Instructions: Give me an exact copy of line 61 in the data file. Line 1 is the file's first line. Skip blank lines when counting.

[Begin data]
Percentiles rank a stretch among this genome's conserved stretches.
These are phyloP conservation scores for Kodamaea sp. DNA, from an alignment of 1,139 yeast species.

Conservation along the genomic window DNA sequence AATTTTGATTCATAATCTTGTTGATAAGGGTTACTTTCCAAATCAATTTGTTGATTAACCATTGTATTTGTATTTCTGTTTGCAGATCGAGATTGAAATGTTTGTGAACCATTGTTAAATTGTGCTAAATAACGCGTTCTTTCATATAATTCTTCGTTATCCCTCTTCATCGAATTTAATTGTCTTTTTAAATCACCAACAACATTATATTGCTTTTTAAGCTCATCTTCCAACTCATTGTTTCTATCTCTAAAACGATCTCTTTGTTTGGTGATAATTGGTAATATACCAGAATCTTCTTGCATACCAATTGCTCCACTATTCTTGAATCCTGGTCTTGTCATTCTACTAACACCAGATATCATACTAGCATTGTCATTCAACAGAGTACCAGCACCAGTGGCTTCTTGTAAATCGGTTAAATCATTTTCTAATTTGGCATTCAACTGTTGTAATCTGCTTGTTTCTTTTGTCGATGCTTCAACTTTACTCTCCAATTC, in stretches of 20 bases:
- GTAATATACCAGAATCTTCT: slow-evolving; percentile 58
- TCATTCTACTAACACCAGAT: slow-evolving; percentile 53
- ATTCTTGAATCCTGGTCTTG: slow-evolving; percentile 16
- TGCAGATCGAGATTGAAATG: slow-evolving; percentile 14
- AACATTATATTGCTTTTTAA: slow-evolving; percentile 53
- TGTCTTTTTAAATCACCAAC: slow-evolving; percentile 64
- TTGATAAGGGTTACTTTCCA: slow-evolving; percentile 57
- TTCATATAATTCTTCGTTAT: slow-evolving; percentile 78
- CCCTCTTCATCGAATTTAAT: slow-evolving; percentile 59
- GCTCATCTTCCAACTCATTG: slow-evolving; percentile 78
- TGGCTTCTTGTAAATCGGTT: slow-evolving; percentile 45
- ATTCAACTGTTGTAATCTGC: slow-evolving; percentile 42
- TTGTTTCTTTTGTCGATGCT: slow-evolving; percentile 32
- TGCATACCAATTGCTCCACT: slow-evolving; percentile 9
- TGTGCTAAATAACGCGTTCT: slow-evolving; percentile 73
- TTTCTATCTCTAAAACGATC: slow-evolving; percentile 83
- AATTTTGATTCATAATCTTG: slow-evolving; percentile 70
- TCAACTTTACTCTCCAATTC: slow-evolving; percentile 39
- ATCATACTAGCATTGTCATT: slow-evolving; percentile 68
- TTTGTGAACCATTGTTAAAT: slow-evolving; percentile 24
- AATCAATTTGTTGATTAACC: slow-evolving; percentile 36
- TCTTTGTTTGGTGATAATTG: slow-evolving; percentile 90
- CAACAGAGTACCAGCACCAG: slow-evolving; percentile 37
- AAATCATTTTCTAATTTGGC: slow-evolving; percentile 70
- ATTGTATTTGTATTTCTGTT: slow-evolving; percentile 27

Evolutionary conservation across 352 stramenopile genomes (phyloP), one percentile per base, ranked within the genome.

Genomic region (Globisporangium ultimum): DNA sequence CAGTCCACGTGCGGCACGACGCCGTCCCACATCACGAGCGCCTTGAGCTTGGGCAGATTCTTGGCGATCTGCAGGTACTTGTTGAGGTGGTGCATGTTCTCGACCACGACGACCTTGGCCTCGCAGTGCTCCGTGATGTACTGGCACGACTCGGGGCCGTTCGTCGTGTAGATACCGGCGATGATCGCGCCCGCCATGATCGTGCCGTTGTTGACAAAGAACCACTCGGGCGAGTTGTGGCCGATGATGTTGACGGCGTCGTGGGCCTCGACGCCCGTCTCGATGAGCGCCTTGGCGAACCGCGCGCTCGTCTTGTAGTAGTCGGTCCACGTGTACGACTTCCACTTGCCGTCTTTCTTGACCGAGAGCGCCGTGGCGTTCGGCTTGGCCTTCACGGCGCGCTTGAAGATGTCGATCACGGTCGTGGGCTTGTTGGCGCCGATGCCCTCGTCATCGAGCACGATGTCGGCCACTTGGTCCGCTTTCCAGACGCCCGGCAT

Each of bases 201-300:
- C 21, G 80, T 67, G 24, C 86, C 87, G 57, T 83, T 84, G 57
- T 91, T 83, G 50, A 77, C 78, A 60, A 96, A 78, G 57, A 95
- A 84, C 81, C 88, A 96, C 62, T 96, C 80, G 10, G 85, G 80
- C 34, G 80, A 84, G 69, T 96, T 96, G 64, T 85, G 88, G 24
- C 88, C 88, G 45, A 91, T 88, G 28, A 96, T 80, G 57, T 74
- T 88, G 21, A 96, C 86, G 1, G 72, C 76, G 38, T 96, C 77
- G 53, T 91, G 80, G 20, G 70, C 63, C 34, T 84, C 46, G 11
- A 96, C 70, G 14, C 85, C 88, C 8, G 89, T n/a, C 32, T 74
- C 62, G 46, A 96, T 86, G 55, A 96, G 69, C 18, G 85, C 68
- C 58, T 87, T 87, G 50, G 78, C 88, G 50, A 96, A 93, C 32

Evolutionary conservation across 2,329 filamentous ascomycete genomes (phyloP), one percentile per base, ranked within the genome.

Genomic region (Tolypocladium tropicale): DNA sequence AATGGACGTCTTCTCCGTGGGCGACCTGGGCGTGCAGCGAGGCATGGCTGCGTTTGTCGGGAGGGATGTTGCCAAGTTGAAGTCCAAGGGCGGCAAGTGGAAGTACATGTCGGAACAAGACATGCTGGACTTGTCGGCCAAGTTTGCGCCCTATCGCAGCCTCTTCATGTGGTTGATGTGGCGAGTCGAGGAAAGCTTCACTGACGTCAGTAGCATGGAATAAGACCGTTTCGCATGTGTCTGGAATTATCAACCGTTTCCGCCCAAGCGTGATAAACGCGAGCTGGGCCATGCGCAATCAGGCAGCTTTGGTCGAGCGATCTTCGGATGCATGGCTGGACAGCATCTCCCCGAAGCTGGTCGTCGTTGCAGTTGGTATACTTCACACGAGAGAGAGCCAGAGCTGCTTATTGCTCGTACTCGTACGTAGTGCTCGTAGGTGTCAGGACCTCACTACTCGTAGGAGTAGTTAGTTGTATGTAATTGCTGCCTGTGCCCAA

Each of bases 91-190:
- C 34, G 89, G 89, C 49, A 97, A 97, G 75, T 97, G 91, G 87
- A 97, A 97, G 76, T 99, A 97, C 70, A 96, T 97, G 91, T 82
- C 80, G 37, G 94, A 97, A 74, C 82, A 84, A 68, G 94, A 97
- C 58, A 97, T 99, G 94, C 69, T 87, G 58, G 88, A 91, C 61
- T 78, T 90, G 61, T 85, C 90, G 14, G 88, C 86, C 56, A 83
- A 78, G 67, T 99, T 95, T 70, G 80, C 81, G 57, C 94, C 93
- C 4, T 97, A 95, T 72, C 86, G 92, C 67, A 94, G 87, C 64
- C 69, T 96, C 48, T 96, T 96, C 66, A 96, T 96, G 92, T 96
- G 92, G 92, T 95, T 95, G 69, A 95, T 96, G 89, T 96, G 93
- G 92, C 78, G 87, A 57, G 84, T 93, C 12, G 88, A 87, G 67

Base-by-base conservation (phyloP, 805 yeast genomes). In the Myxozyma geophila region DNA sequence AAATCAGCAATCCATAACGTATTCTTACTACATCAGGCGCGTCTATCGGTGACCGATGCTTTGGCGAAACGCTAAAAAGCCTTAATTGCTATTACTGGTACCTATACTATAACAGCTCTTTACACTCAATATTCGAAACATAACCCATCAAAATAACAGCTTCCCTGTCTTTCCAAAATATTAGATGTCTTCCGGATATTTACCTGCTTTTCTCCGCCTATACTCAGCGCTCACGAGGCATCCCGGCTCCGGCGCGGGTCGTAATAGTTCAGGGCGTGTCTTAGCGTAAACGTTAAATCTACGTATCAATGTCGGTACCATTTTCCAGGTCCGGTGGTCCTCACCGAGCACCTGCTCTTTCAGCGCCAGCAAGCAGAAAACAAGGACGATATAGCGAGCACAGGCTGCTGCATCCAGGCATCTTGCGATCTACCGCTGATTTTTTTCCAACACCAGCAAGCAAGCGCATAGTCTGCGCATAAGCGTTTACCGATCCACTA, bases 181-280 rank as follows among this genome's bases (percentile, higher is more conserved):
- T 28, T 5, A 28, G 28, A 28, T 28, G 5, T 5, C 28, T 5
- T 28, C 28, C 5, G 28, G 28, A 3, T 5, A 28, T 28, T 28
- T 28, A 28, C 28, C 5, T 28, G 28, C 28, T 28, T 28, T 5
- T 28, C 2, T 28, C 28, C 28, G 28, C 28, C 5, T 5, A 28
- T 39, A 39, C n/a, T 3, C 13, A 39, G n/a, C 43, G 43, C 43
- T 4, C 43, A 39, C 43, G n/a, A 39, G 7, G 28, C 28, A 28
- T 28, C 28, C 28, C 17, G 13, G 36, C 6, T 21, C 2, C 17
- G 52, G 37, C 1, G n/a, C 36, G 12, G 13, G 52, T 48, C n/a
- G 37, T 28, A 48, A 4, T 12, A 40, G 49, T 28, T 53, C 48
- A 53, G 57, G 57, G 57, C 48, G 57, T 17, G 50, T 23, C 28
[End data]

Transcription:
- T 4, C 43, A 39, C 43, G n/a, A 39, G 7, G 28, C 28, A 28